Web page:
Another group of investigators estimated an increase of $2315 in median direct costs for RALP compared to open prostatectomy due to additional surgical supply and OR costs. After adding the additional fixed costs of the robot, the total additional cost burden of RALP increased to $4713/case assuming an average of 126 cases/year.46
There is additional cost associated with the learning curve but this is difficult to quantify since the number of RALP each surgeon must complete to be competent varies widely.41
Based on eight published series, one group estimated the average learning curve was 77 cases, resulting in $217,034 additional operating room and anesthesia costs.47
Given that published studies have not demonstrated superior oncologic and functional outcomes for RALP over an open approach, many hospitals, insurers and federal agencies question both the comparative effectiveness and the cost effectiveness of this new technology.38, 46, 48
Understanding the extent to which individual and societal benefits may offset the indisputable direct cost disadvantages of RALP requires additional study. With >1000 robotic surgical systems installed in the past decade in the U.S., the scale of these economic considerations is considerable.
The impact of RALP and centralization on geographic access to care for prostate cancer has not been previously examined. In this study, the distance patients traveled to reach the treating hospital increased > 50% over the study period. This is consistent with previous work demonstrating that informal centralization results in increased patient travel.25
With market-driven centralization in the U.S., universal patient access is only a minor determinant of the geographic location of high volume centers. Consequently, the geographic distribution of high volume centers and robots is not necessarily optimized for patient travel and access to care. . While the absolute increase in median straight-line travel distance was only 3.7 miles, it is important to remember that straight-line distance underestimates actual road mileage by 20–40%.25, 28, 49
This increase in travel is particularly remarkable considering the study area is a densely populated region with extensive healthcare resources and relatively few rural counties. As a result, findings from this region likely underestimate the impact of centralization on patient travel burden nationwide.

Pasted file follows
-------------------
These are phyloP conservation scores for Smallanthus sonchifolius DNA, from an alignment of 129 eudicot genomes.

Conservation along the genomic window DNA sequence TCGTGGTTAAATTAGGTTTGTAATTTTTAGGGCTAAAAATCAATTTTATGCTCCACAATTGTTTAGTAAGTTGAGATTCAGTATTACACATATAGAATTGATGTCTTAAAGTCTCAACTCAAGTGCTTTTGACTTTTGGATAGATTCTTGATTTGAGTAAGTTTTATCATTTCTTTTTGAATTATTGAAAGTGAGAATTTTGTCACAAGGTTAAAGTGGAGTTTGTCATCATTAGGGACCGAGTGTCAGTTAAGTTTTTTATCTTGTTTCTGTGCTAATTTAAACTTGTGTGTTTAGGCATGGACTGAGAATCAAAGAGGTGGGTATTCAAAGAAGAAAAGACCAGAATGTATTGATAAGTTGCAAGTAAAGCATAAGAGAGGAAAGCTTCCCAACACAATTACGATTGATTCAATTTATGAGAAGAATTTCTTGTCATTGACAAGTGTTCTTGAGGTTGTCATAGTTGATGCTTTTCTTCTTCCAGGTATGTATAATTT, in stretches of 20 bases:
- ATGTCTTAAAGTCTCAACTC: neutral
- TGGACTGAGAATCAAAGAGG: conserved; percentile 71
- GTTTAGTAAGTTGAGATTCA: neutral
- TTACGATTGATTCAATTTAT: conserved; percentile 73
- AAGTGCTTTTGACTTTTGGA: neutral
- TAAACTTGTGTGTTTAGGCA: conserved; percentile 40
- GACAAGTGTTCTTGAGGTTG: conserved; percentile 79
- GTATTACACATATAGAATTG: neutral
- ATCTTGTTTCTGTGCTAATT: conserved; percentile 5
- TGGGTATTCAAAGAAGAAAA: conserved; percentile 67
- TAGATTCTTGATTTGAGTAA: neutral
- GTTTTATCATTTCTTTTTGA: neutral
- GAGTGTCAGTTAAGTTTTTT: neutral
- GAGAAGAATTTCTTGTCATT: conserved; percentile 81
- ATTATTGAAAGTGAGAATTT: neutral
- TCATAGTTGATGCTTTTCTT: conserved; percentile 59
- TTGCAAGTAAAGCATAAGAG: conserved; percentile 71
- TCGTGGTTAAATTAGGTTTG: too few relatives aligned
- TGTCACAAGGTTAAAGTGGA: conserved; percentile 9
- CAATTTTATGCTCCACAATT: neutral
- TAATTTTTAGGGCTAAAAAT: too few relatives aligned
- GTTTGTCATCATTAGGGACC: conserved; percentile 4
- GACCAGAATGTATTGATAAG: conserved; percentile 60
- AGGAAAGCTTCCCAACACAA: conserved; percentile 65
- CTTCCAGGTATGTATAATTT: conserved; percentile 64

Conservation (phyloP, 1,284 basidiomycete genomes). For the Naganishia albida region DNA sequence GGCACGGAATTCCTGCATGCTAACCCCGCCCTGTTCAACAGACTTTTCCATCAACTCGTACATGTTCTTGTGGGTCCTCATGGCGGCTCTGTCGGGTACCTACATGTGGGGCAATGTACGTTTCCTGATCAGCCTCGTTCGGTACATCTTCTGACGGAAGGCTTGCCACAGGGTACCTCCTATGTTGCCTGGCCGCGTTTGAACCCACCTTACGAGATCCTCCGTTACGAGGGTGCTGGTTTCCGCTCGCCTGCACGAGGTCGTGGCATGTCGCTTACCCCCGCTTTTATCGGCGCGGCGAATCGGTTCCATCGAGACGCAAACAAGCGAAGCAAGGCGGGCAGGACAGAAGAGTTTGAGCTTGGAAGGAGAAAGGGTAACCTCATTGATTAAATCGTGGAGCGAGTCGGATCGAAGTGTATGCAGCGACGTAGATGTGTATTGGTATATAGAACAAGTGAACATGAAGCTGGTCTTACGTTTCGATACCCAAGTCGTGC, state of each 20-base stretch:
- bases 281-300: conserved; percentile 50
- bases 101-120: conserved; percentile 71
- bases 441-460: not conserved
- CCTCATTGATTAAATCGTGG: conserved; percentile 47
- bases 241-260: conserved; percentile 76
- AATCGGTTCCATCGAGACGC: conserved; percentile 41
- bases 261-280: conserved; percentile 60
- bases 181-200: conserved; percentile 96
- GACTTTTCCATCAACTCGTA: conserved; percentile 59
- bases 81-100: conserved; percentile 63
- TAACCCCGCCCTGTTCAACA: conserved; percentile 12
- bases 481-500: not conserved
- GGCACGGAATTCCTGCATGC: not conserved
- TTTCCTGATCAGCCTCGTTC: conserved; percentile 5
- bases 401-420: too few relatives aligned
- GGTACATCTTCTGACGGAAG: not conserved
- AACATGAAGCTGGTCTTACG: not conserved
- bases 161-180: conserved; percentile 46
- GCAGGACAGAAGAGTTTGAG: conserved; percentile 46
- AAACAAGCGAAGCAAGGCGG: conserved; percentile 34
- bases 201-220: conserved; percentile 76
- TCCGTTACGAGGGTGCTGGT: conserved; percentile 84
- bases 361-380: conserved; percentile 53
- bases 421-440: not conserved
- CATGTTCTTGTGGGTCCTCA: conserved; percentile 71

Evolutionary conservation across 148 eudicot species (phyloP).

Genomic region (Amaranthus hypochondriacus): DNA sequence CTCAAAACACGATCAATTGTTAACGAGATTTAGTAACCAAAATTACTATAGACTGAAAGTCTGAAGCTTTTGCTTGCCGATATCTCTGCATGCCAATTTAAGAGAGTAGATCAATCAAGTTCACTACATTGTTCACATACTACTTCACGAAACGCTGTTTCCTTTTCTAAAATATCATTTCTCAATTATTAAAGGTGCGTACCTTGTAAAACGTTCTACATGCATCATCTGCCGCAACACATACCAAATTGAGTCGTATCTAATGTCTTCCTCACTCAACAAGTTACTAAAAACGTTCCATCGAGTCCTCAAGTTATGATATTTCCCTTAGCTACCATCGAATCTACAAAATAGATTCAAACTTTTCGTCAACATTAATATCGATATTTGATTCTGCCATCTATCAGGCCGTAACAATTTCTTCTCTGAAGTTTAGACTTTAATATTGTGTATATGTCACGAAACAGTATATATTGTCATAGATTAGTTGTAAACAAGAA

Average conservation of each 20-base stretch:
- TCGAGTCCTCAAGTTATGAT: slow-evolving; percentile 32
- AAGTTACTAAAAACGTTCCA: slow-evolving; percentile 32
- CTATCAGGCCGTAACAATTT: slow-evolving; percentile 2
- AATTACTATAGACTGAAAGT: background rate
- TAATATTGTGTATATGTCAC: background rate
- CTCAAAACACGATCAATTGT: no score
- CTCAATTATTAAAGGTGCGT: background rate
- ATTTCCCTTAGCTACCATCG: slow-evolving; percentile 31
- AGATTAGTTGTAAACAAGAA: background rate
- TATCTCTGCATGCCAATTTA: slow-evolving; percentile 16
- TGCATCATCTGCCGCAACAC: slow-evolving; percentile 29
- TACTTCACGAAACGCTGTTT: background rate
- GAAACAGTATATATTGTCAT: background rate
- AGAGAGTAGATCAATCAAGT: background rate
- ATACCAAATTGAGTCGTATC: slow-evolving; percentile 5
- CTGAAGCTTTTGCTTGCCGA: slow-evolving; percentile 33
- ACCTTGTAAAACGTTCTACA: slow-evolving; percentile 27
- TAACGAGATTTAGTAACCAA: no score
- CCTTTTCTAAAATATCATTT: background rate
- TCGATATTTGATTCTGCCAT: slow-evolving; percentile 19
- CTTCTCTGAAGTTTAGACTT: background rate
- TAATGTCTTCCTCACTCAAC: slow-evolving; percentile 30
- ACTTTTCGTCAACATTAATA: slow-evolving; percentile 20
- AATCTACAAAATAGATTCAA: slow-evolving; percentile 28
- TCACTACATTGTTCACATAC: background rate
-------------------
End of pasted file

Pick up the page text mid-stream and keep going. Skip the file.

In previous studies, we have demonstrated that patterns of centralization occurring in this region are similar to those seen nationwide.12, 25
Similarly, the uptake of robotics is not unique to this region, but is occurring nationally. . Still, trends in this region may not completely represent practice patterns across the country. For example, <10% of our study population lived in rural counties, so this study may underestimate the impact of centralization on travel distance and overestimate the availability of prostate cancer care for patients from more rural areas of the country.
Another major limitation of hospital discharge data is the lack of detailed case information. For example, while we examine the influence of robot acquisition, we do not know the proportion of prostatectomies at a hospital with a robot that are actually performed robotically. Additional information about the hospitals (i.e. teaching status, ownership, etc.) and the patients (i.e. comorbidity, cancer staging, etc.) would greatly enhance our analysis but were not available. In particular, without information on tumor stage, Gleason score, PSA, and other factors used to risk stratify cancer patients, we were not able to determine if the disease severity of patients treated with prostatectomy changed over time.
Similarly, we were not able to examine how centralization, the introduction of robotics, and travel influenced the relative frequency with which surgery, active surveillance, and radiation therapy were used to treat localized disease. Prostate cancer differs from other cancers to the extent that surgical therapy is not the clear “gold standard,” but rather one among several equivalently appropriate treatment options. The vast majority of men diagnosed with prostate cancer in the U.S. during the study period had clinically localized disease.50
For these men, surgery, radiation therapy and, in some cases, active surveillance are all considered acceptable treatment options.51
The perception that RALP was associated with quicker recovery or fewer side effects may have led patients with indolent disease, who previously would have chosen active surveillance, to proceed with surgery. These behavioral economics issues are important and deserve attention in future studies.
Over the past decade, there has been widespread adoption of RALP and increasing centralization of prostate cancer surgery at high volume centers. These changes have had a major impact on patterns of care for prostate cancer. On a population-level, the number of radical prostatectomies performed has risen substantially, but the true impact on patient level outcomes is unknown. Future studies should focus on the impact of these trends on access to care and cost, in addition to cancer control and functional outcomes.